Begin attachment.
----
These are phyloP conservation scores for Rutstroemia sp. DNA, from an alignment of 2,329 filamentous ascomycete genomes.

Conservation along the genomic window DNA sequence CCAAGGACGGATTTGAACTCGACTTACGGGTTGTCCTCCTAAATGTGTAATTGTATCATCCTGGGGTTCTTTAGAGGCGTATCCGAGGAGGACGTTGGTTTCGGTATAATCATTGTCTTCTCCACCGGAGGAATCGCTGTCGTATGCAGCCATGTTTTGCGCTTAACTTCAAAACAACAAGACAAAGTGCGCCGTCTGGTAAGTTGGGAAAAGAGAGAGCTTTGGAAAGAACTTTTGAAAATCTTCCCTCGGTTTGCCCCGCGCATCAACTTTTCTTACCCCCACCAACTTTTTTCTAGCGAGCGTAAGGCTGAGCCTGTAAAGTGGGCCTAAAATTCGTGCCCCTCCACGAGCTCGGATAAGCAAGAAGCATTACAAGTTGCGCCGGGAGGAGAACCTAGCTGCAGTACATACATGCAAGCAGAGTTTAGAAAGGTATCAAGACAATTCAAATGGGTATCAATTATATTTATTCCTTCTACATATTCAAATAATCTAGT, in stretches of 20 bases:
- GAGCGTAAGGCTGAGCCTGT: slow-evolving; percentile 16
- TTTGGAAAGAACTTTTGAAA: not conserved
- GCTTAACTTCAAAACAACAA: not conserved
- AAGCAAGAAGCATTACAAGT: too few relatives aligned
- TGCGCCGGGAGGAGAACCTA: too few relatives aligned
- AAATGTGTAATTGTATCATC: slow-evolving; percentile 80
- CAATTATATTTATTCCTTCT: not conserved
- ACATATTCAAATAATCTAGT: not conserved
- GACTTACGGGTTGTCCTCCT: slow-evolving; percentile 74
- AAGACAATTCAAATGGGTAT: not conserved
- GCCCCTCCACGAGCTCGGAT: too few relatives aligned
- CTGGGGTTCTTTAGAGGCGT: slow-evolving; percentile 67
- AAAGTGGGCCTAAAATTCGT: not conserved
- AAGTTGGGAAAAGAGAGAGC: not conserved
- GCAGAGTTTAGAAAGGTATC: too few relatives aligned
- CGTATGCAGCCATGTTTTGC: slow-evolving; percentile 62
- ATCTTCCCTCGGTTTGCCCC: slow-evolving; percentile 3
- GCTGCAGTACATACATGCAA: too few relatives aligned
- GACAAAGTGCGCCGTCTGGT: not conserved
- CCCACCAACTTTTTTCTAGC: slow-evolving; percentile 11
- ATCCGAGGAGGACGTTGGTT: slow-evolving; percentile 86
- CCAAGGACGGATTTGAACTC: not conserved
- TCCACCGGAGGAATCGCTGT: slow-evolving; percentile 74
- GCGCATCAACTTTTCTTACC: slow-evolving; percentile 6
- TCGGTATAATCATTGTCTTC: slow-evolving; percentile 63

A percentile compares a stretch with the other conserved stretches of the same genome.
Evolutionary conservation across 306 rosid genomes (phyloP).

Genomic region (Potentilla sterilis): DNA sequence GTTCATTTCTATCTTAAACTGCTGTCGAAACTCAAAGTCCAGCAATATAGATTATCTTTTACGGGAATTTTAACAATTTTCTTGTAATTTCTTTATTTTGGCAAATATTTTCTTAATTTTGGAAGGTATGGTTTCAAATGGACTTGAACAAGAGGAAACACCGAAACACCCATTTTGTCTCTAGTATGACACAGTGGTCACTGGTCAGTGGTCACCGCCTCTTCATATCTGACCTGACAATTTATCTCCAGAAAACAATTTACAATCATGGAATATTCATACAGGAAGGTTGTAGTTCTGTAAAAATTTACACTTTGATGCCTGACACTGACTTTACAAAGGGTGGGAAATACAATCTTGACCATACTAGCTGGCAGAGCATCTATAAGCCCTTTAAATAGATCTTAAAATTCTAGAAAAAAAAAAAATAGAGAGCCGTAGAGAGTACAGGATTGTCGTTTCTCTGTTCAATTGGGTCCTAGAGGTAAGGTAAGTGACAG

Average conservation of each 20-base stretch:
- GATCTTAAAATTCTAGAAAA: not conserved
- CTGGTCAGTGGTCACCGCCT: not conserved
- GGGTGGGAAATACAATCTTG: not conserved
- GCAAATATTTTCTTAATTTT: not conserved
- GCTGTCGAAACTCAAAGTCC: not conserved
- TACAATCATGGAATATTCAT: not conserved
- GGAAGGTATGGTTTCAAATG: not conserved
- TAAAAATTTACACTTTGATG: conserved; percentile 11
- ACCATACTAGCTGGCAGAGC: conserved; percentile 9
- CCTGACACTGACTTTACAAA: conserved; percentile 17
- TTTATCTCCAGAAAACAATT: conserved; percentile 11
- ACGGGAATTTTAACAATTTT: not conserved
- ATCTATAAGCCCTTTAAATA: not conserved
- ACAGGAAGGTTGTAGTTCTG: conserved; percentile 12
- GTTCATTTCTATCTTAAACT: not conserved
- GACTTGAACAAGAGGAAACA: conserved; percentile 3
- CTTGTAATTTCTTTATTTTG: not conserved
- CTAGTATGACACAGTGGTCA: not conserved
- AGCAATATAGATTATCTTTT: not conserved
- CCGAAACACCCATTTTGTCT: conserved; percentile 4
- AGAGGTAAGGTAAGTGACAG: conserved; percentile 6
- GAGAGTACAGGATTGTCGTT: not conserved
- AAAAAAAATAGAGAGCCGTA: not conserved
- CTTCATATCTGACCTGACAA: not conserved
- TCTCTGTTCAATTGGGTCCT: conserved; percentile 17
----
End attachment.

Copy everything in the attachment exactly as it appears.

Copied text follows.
These are phyloP conservation scores for Rutstroemia sp. DNA, from an alignment of 2,329 filamentous ascomycete genomes.

Conservation along the genomic window DNA sequence CCAAGGACGGATTTGAACTCGACTTACGGGTTGTCCTCCTAAATGTGTAATTGTATCATCCTGGGGTTCTTTAGAGGCGTATCCGAGGAGGACGTTGGTTTCGGTATAATCATTGTCTTCTCCACCGGAGGAATCGCTGTCGTATGCAGCCATGTTTTGCGCTTAACTTCAAAACAACAAGACAAAGTGCGCCGTCTGGTAAGTTGGGAAAAGAGAGAGCTTTGGAAAGAACTTTTGAAAATCTTCCCTCGGTTTGCCCCGCGCATCAACTTTTCTTACCCCCACCAACTTTTTTCTAGCGAGCGTAAGGCTGAGCCTGTAAAGTGGGCCTAAAATTCGTGCCCCTCCACGAGCTCGGATAAGCAAGAAGCATTACAAGTTGCGCCGGGAGGAGAACCTAGCTGCAGTACATACATGCAAGCAGAGTTTAGAAAGGTATCAAGACAATTCAAATGGGTATCAATTATATTTATTCCTTCTACATATTCAAATAATCTAGT, in stretches of 20 bases:
- GAGCGTAAGGCTGAGCCTGT: slow-evolving; percentile 16
- TTTGGAAAGAACTTTTGAAA: not conserved
- GCTTAACTTCAAAACAACAA: not conserved
- AAGCAAGAAGCATTACAAGT: too few relatives aligned
- TGCGCCGGGAGGAGAACCTA: too few relatives aligned
- AAATGTGTAATTGTATCATC: slow-evolving; percentile 80
- CAATTATATTTATTCCTTCT: not conserved
- ACATATTCAAATAATCTAGT: not conserved
- GACTTACGGGTTGTCCTCCT: slow-evolving; percentile 74
- AAGACAATTCAAATGGGTAT: not conserved
- GCCCCTCCACGAGCTCGGAT: too few relatives aligned
- CTGGGGTTCTTTAGAGGCGT: slow-evolving; percentile 67
- AAAGTGGGCCTAAAATTCGT: not conserved
- AAGTTGGGAAAAGAGAGAGC: not conserved
- GCAGAGTTTAGAAAGGTATC: too few relatives aligned
- CGTATGCAGCCATGTTTTGC: slow-evolving; percentile 62
- ATCTTCCCTCGGTTTGCCCC: slow-evolving; percentile 3
- GCTGCAGTACATACATGCAA: too few relatives aligned
- GACAAAGTGCGCCGTCTGGT: not conserved
- CCCACCAACTTTTTTCTAGC: slow-evolving; percentile 11
- ATCCGAGGAGGACGTTGGTT: slow-evolving; percentile 86
- CCAAGGACGGATTTGAACTC: not conserved
- TCCACCGGAGGAATCGCTGT: slow-evolving; percentile 74
- GCGCATCAACTTTTCTTACC: slow-evolving; percentile 6
- TCGGTATAATCATTGTCTTC: slow-evolving; percentile 63

A percentile compares a stretch with the other conserved stretches of the same genome.
Evolutionary conservation across 306 rosid genomes (phyloP).

Genomic region (Potentilla sterilis): DNA sequence GTTCATTTCTATCTTAAACTGCTGTCGAAACTCAAAGTCCAGCAATATAGATTATCTTTTACGGGAATTTTAACAATTTTCTTGTAATTTCTTTATTTTGGCAAATATTTTCTTAATTTTGGAAGGTATGGTTTCAAATGGACTTGAACAAGAGGAAACACCGAAACACCCATTTTGTCTCTAGTATGACACAGTGGTCACTGGTCAGTGGTCACCGCCTCTTCATATCTGACCTGACAATTTATCTCCAGAAAACAATTTACAATCATGGAATATTCATACAGGAAGGTTGTAGTTCTGTAAAAATTTACACTTTGATGCCTGACACTGACTTTACAAAGGGTGGGAAATACAATCTTGACCATACTAGCTGGCAGAGCATCTATAAGCCCTTTAAATAGATCTTAAAATTCTAGAAAAAAAAAAAATAGAGAGCCGTAGAGAGTACAGGATTGTCGTTTCTCTGTTCAATTGGGTCCTAGAGGTAAGGTAAGTGACAG

Average conservation of each 20-base stretch:
- GATCTTAAAATTCTAGAAAA: not conserved
- CTGGTCAGTGGTCACCGCCT: not conserved
- GGGTGGGAAATACAATCTTG: not conserved
- GCAAATATTTTCTTAATTTT: not conserved
- GCTGTCGAAACTCAAAGTCC: not conserved
- TACAATCATGGAATATTCAT: not conserved
- GGAAGGTATGGTTTCAAATG: not conserved
- TAAAAATTTACACTTTGATG: conserved; percentile 11
- ACCATACTAGCTGGCAGAGC: conserved; percentile 9
- CCTGACACTGACTTTACAAA: conserved; percentile 17
- TTTATCTCCAGAAAACAATT: conserved; percentile 11
- ACGGGAATTTTAACAATTTT: not conserved
- ATCTATAAGCCCTTTAAATA: not conserved
- ACAGGAAGGTTGTAGTTCTG: conserved; percentile 12
- GTTCATTTCTATCTTAAACT: not conserved
- GACTTGAACAAGAGGAAACA: conserved; percentile 3
- CTTGTAATTTCTTTATTTTG: not conserved
- CTAGTATGACACAGTGGTCA: not conserved
- AGCAATATAGATTATCTTTT: not conserved
- CCGAAACACCCATTTTGTCT: conserved; percentile 4
- AGAGGTAAGGTAAGTGACAG: conserved; percentile 6
- GAGAGTACAGGATTGTCGTT: not conserved
- AAAAAAAATAGAGAGCCGTA: not conserved
- CTTCATATCTGACCTGACAA: not conserved
- TCTCTGTTCAATTGGGTCCT: conserved; percentile 17